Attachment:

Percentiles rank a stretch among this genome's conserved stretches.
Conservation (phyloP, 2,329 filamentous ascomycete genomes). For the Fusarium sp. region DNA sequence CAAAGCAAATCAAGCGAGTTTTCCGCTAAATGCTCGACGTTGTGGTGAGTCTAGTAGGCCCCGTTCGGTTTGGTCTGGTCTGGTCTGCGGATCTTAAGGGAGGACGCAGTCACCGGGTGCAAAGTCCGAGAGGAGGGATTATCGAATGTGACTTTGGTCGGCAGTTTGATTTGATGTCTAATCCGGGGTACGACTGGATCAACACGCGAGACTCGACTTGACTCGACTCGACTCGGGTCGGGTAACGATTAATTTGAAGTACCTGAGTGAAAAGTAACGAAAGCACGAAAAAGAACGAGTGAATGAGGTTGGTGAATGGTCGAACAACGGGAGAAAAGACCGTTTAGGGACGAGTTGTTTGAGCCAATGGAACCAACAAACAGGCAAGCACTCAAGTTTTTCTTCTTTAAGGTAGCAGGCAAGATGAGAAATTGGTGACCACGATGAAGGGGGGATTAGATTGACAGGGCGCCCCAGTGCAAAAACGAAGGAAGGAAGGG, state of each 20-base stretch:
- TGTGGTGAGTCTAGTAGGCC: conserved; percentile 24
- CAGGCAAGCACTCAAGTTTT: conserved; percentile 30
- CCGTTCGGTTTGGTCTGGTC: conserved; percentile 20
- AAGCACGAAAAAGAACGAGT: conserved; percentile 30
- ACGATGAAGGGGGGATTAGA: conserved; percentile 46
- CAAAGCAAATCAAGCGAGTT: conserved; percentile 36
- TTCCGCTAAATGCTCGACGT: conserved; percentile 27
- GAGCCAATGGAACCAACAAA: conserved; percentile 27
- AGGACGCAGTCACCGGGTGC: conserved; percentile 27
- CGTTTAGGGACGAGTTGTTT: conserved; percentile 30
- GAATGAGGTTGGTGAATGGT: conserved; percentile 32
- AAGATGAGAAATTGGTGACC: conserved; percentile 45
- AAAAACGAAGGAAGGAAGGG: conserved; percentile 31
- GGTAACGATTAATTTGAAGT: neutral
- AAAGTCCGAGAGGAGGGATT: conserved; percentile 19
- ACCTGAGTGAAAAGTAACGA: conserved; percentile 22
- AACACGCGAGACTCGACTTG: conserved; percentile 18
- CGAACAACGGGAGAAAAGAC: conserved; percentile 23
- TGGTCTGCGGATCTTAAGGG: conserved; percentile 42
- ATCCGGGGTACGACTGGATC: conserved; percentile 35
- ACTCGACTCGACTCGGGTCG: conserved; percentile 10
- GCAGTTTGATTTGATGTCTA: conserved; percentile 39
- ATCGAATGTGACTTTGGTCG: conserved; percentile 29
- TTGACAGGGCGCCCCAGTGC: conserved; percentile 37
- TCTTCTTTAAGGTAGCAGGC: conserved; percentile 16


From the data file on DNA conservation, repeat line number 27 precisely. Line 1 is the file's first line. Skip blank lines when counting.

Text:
- TCTTCTTTAAGGTAGCAGGC: conserved; percentile 16